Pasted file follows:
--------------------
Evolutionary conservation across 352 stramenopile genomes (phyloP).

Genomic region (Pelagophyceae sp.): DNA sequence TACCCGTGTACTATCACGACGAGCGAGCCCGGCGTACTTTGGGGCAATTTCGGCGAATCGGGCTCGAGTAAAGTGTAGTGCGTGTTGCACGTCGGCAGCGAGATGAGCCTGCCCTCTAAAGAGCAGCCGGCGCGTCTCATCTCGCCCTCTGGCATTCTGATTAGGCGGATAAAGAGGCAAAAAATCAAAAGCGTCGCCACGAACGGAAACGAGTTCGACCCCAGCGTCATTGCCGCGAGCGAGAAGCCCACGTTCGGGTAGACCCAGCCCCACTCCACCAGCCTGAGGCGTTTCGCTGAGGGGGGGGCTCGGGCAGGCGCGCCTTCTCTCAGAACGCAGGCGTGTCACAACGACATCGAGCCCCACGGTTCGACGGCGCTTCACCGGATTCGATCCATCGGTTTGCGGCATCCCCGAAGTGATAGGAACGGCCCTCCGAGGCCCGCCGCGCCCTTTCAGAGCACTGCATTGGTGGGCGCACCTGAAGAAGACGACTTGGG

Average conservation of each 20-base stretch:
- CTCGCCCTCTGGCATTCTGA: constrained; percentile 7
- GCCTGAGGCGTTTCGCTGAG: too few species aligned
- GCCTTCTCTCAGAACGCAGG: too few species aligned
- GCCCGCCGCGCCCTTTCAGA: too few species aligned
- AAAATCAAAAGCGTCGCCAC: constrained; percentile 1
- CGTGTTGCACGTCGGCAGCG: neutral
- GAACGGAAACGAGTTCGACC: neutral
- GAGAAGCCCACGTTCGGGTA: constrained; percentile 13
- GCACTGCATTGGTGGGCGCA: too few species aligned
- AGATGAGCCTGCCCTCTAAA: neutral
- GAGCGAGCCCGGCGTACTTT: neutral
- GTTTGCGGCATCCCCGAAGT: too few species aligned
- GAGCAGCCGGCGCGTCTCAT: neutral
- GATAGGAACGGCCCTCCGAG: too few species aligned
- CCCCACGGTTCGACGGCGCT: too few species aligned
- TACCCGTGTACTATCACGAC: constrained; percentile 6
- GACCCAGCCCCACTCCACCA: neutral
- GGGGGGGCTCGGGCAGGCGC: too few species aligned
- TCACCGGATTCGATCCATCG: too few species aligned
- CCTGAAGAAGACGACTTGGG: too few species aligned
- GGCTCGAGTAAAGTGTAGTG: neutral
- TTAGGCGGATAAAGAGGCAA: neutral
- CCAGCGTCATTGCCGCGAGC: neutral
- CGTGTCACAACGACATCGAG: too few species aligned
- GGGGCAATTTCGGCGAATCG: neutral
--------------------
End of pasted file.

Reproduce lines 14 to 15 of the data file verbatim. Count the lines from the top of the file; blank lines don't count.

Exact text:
- GAGCGAGCCCGGCGTACTTT: neutral
- GTTTGCGGCATCCCCGAAGT: too few species aligned